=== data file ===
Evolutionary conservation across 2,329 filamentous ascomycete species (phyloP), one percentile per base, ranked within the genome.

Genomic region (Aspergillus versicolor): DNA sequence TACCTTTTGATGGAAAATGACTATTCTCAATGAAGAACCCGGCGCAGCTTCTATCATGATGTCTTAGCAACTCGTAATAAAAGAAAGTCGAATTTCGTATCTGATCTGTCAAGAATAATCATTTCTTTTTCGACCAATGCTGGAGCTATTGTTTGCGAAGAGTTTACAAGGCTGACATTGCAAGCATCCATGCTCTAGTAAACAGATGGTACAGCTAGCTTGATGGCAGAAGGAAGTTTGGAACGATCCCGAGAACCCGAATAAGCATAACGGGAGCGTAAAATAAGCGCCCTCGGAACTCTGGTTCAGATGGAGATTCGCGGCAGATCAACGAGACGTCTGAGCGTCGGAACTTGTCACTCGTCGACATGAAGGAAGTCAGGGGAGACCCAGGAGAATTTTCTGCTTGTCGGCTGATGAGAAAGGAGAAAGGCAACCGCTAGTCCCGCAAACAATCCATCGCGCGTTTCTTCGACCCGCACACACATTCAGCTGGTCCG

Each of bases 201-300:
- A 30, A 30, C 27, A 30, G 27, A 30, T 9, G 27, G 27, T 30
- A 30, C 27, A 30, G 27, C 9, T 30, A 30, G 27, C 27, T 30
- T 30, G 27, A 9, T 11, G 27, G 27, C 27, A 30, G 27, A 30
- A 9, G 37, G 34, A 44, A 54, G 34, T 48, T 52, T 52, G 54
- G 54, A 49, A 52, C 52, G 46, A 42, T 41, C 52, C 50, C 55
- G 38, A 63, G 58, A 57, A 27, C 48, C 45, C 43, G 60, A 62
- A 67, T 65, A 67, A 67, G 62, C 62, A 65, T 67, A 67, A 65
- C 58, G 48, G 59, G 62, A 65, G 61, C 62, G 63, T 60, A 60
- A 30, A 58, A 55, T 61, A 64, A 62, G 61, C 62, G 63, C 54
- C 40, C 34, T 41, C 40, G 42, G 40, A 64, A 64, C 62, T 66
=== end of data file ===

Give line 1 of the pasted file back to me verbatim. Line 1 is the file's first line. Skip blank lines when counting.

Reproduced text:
Evolutionary conservation across 2,329 filamentous ascomycete species (phyloP), one percentile per base, ranked within the genome.